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    How do i differentiate
    dy/dx(1+x)
    with respect to x?

    what i posted is the first derivative and im trying to find the second derivative but having difficulties on how to differentiate it again
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    (Original post by zetamcfc)
    Product rule.
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    dy/dx + d^2y/dx^2(1+x)
    So U=d/dx and v=dy/dx * (1+x) ?
    I'm not sure what the derivatives of d/dx and dy/dx are though...
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    (Original post by ErniePicks)
    How do i differentiate
    dy/dx(1+x)
    with respect to x?

    what i posted is the first derivative and im trying to find the second derivative but having difficulties on how to differentiate it again
    Use the product rule.

    \frac{d}{dx}\left(\frac{dy}{dx} \right)(1+x) + \frac{d}{dx}(1+x) \frac{dy}{dx}.

    Remember that d/dx(dy/dx) = d^2y/dx^2. i.e: the derivative of the derivative is the second derivative.
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    whoops nvm i did it u=dy/dx and v=(1+x)

    so the derivative wrt x of dy/dx is d^2y/dx^2 but what is the derivative wrt to x for d/dx?
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    (Original post by ErniePicks)
    whoops nvm i did it u=dy/dx and v=(1+x)

    so the derivative wrt x of dy/dx is d^2y/dx^2 but what is the derivative wrt to x for d/dx?
    Well you tell me, surely you're used to differentiating x^1? It's just 1 \times x^{1-1}.
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    (Original post by ErniePicks)
    So U=d/dx and v=dy/dx * (1+x) ?
    I'm not sure what the derivatives of d/dx and dy/dx are though...
    y is a function of x

    \displaystyle K(x) =\frac{dy}{dx} (1+x)

    \displaystyle \frac{d(K(x))}{dx} = \frac{d(\frac{dy}{dx} (1+x))}{dx}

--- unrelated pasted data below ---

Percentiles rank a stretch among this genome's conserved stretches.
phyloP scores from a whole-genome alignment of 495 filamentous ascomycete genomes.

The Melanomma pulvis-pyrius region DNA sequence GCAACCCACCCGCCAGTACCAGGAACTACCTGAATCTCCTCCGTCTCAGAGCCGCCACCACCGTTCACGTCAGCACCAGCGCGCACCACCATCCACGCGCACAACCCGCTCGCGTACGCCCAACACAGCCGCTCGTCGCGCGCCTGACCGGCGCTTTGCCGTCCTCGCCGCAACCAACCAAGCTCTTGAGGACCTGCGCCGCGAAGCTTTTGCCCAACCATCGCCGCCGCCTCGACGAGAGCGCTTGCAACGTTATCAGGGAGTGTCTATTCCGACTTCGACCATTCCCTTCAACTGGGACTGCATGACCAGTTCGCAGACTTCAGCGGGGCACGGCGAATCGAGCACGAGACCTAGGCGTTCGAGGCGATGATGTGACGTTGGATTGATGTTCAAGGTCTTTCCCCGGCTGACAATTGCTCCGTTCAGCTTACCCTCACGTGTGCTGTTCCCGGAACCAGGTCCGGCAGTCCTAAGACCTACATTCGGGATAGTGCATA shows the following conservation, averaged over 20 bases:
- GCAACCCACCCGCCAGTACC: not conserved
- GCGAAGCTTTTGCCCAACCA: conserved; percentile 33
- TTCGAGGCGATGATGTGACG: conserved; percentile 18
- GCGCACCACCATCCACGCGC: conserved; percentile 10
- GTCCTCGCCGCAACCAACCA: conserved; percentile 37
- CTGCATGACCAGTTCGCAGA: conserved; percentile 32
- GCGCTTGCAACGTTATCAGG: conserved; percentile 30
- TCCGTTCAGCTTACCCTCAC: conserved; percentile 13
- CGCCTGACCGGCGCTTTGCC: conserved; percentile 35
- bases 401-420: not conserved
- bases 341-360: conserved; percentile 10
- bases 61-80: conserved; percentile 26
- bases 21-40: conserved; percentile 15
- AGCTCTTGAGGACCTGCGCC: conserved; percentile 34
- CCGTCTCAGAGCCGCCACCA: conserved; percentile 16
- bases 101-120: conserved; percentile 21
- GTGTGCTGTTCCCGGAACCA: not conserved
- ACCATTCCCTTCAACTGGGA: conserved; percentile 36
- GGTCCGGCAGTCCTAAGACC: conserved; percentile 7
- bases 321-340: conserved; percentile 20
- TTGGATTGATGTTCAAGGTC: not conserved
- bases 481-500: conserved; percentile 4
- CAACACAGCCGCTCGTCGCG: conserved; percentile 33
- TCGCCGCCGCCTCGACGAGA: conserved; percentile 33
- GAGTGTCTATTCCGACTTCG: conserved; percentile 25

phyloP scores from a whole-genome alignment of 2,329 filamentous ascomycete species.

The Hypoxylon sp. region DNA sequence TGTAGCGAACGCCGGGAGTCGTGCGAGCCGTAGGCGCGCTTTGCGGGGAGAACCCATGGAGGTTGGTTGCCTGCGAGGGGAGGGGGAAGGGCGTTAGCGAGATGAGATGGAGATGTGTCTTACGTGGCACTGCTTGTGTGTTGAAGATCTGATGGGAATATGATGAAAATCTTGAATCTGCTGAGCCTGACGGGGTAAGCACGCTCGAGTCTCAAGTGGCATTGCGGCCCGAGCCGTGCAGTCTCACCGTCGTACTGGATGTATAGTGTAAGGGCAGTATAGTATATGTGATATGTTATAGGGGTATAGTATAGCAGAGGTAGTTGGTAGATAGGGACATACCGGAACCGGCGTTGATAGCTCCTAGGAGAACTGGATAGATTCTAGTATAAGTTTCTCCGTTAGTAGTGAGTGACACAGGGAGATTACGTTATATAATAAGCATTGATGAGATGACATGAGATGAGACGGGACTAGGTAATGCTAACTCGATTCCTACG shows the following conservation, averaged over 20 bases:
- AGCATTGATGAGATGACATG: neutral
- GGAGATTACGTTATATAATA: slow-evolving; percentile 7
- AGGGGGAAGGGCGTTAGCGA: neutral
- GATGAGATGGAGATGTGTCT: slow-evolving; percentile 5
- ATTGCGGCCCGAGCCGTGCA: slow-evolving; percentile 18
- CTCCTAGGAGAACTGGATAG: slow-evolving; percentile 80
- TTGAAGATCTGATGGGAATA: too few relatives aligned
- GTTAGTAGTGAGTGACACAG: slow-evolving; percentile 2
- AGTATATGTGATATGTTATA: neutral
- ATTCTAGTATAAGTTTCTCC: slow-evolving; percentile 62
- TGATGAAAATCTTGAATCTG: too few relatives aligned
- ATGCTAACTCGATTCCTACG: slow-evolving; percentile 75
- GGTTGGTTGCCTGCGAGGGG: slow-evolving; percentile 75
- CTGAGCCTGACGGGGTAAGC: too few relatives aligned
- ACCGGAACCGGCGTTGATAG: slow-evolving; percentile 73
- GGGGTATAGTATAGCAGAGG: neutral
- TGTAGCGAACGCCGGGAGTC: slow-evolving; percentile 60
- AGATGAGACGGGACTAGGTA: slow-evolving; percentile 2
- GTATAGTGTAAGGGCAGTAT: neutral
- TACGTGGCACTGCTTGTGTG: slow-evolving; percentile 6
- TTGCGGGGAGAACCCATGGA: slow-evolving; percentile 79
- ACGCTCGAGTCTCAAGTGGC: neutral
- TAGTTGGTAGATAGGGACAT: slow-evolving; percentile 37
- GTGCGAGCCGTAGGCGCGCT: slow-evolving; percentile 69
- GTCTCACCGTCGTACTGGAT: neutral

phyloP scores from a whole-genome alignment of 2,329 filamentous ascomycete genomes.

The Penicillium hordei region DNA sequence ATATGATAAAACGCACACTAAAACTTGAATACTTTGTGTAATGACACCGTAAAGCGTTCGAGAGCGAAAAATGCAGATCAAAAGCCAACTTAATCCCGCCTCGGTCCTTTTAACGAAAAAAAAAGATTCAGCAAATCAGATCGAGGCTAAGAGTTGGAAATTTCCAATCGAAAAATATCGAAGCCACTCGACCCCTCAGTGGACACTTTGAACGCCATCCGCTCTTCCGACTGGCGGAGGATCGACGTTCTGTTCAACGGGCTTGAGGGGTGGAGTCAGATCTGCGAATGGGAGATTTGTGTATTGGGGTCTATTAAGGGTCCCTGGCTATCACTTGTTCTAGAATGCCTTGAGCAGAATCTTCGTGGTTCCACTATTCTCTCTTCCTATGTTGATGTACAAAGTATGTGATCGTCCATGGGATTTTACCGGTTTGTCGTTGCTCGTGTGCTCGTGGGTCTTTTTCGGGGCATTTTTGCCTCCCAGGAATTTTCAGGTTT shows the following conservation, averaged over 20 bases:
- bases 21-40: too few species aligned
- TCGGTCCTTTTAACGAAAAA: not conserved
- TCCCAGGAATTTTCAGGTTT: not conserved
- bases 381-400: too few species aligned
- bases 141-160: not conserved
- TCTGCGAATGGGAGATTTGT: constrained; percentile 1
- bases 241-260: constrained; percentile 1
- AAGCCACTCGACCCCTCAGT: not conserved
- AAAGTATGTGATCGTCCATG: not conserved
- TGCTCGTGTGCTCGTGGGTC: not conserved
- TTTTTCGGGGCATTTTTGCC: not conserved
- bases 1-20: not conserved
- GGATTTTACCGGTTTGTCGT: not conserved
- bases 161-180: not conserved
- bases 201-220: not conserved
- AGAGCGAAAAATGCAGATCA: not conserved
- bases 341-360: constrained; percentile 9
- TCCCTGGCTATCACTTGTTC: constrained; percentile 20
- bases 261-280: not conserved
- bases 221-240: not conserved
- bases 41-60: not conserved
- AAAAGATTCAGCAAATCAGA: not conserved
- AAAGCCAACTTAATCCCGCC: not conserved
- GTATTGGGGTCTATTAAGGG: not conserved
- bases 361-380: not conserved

\frac{d(K(x))}{dx} = \frac{d( \frac{dy}{dx} )}{dx} + \frac{d(x \frac{dy}{dx} )}{dx}

      \frac{d(K(x))}{dx} = \frac{d^2 y}{dx^2} +( \frac{dy}{dx} + x\frac{d^2 y}{dx} )

      \frac{d(K(x))}{dx} = (1+x) \frac{d^2 y}{dx} + \frac{dy}{dx}
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    cheers lads, got another bit that is confusing me. I have t differentiate wrt x

    x^3+3y^2=x(y+x^2)

    Now what i did was expand out the bracket with the x and then differentiate wrt x all of it and got the right answer. My teacher used a different method and got this though which i'm not sure how:

    the RHS went to: x(dy/dx+2x)+y+x^2

    Now i understand that the values inside the x bracket is what the original alues would be if they were differentiated wrt x but unsure about the y and x^2 comes from. Is my method of expanding out the brackets with the x and then differentiating okay to use?
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    (Original post by ErniePicks)

    Now i understand that the values inside the x bracket is what the original alues would be if they were differentiated wrt x but unsure about the y and x^2 comes from. Is my method of expanding out the brackets with the x and then differentiating okay to use?
    Yes, your method is fine. The teacher has simply used the product rule with u = x and v = y + x^2
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    (Original post by Zacken)
    Yes, your method is fine. The teacher has simply used the product rule with u = x and v = y + x^2
    lol yeah i just realised this a few seconds ago
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    (Original post by ErniePicks)
    cheers lads, got another bit that is confusing me. I have t differentiate wrt x

    x^3+3y^2=x(y+x^2)

    Now what i did was expand out the bracket with the x and then differentiate wrt x all of it and got the right answer. My teacher used a different method and got this though which i'm not sure how:

    the RHS went to: x(dy/dx+2x)+y+x^2

    Now i understand that the values inside the x bracket is what the original alues would be if they were differentiated wrt x but unsure about the y and x^2 comes from. Is my method of expanding out the brackets with the x and then differentiating okay to use?
    I'm guessing you could, either method should give you the same answer. I personally think product rule is faster though and in some cases you can't expand the brackets because it's too complicated and it makes it easier to make mistakes. Anyway here's how I did it
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    Oops I see you've realised why haha
 
 
 
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